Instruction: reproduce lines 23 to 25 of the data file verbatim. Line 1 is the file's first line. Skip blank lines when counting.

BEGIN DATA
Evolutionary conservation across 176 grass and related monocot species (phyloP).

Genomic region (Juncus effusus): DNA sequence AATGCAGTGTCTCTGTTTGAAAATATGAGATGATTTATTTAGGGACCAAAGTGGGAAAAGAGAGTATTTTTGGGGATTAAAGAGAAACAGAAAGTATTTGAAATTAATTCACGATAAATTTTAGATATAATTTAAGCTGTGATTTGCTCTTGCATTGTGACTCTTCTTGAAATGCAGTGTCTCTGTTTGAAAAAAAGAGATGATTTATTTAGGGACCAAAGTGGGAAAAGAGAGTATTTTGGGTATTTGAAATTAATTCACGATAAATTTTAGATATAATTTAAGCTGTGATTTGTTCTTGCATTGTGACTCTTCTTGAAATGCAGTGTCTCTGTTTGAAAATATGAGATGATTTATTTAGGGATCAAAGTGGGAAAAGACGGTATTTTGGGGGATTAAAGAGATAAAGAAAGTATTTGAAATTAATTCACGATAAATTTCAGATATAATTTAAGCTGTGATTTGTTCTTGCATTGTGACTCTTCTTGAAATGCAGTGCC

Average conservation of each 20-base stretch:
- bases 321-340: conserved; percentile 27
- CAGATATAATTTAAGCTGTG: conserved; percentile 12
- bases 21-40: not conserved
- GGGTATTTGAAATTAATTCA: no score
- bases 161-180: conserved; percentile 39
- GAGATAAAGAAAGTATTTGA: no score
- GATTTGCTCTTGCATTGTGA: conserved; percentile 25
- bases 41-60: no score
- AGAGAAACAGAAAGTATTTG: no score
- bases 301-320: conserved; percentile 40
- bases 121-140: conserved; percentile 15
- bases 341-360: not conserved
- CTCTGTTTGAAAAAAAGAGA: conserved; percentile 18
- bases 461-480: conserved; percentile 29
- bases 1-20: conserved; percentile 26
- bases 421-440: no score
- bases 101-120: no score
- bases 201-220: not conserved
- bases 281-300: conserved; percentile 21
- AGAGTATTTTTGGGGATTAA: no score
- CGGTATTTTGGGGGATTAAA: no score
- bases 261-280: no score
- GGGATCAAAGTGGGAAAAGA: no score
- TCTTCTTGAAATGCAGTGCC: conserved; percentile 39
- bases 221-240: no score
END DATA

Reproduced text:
- AGAGTATTTTTGGGGATTAA: no score
- CGGTATTTTGGGGGATTAAA: no score
- bases 261-280: no score